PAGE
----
Source: Instagram

To sum it up: No matter what product your company is selling, its endorsement by a celeb could be your ticket to brand recognition and increased sales. This type of marketing strategy does not only enable brands to cover important variables in the consumers’ purchase decision-making process -such as brand awareness, trust, and familiarity- but can also have an impact on other levels of their business, such as sales and stock prices. However, companies should not expect that Instagram likes or impressions alone will increase the sales of their promoted products: celebrity endorsement is for sure a powerful tool, but will most likely only serve to enhance the effect of a whole campaign.

Influencer marketing vs. celebrity endorsement: what's the difference?

Celebrity endorsement and influencer marketing, while on the face of it similar, are two different concepts. Celebrity endorsement attaches the fame of a celebrity to a brand or product. With this strategy, a brand is buying people who are idolised to associate themselves with their product so people want to buy it. Influencer marketing creates word-of-mouth advertising – usually via social media - using people that are trusted in certain circles. Celebrities differ from other influencers in having achieved offline recognition or fame not just through digital channels.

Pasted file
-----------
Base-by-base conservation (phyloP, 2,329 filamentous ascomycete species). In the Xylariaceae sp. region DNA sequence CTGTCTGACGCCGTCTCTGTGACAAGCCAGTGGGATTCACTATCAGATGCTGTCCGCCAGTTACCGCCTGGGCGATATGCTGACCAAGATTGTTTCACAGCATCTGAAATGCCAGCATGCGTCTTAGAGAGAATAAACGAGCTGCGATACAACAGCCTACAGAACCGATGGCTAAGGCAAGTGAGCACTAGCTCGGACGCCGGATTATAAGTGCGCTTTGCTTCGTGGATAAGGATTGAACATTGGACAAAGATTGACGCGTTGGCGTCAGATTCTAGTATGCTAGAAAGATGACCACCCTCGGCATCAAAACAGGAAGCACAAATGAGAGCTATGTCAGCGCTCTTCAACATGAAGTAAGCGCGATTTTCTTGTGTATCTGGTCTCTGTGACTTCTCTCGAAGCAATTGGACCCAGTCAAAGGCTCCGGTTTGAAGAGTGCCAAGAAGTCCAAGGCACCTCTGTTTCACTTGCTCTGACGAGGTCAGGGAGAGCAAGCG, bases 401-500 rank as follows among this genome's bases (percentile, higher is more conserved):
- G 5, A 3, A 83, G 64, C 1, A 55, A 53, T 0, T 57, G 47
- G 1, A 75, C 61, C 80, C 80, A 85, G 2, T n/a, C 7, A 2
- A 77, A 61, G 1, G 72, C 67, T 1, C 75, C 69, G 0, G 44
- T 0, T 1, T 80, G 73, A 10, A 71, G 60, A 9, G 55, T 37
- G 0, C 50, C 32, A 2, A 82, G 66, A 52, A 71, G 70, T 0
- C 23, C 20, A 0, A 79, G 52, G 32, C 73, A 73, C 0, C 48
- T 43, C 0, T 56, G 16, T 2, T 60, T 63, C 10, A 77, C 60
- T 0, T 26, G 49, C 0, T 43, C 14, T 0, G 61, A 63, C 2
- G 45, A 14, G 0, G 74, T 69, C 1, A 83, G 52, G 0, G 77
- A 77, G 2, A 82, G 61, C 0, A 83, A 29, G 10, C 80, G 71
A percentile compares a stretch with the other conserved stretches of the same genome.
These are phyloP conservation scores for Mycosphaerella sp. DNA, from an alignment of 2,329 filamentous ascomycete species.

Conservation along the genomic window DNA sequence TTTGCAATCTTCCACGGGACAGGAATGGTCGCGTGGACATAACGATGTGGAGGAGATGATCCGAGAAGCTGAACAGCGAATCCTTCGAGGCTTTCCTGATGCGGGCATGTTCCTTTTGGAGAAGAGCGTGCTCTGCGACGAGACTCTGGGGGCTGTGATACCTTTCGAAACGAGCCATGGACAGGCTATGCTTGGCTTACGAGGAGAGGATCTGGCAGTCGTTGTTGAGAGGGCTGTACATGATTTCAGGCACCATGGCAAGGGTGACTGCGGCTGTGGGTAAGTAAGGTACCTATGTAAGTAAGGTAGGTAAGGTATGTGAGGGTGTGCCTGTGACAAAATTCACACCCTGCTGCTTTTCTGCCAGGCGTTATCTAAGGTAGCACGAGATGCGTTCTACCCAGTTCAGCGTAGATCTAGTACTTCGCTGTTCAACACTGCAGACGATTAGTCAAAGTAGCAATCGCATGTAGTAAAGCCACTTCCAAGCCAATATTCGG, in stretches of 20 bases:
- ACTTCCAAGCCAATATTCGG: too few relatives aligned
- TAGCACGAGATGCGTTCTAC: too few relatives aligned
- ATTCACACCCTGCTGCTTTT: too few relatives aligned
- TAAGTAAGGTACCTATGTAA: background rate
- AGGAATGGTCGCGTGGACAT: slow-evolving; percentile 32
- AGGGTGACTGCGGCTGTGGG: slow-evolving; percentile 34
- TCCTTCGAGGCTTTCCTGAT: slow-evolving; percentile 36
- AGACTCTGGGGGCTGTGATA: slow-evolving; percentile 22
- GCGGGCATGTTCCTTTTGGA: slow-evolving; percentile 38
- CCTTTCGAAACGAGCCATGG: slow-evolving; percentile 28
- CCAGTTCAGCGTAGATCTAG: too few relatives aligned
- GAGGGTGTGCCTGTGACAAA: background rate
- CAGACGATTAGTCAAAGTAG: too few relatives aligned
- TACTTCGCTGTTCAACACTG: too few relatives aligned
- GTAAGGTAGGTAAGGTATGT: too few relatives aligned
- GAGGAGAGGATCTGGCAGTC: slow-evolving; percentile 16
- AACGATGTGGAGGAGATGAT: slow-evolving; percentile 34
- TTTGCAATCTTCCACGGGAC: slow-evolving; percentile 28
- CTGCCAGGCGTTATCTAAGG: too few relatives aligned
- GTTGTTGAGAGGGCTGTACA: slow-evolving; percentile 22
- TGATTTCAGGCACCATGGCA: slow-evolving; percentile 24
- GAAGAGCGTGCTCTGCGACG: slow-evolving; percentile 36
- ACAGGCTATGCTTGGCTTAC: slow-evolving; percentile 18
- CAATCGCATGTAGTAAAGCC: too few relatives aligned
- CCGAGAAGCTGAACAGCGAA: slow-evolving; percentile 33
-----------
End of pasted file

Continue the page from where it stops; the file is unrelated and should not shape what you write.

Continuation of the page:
How do brands and endorsers choose each other?

There are two types of endorsers in celebrity marketing: those who would endorse anything and those who carefully choose which brand(s) to partner with. If you ask us, we would tell you that the second type of endorsers will most likely bring more value to your business than the first one. Let’s take Selena’s Gomez example again: she might have posted the most liked picture of 2016 on Instagram, but she is certainly one celebrity who tends not to engage regularly in endorsement campaigns. For Frank Spadafora, CEO of the fashion technology and social media analytics company D'Marie Analytics, Selena is "aware that over-saturating her social feeds with sponsored content could negatively impact the relationship she has with her audience." And that’s how you should choose your endorsers: make sure they will actually magnify the impact of your campaign. Well done, Coca Cola and Selena!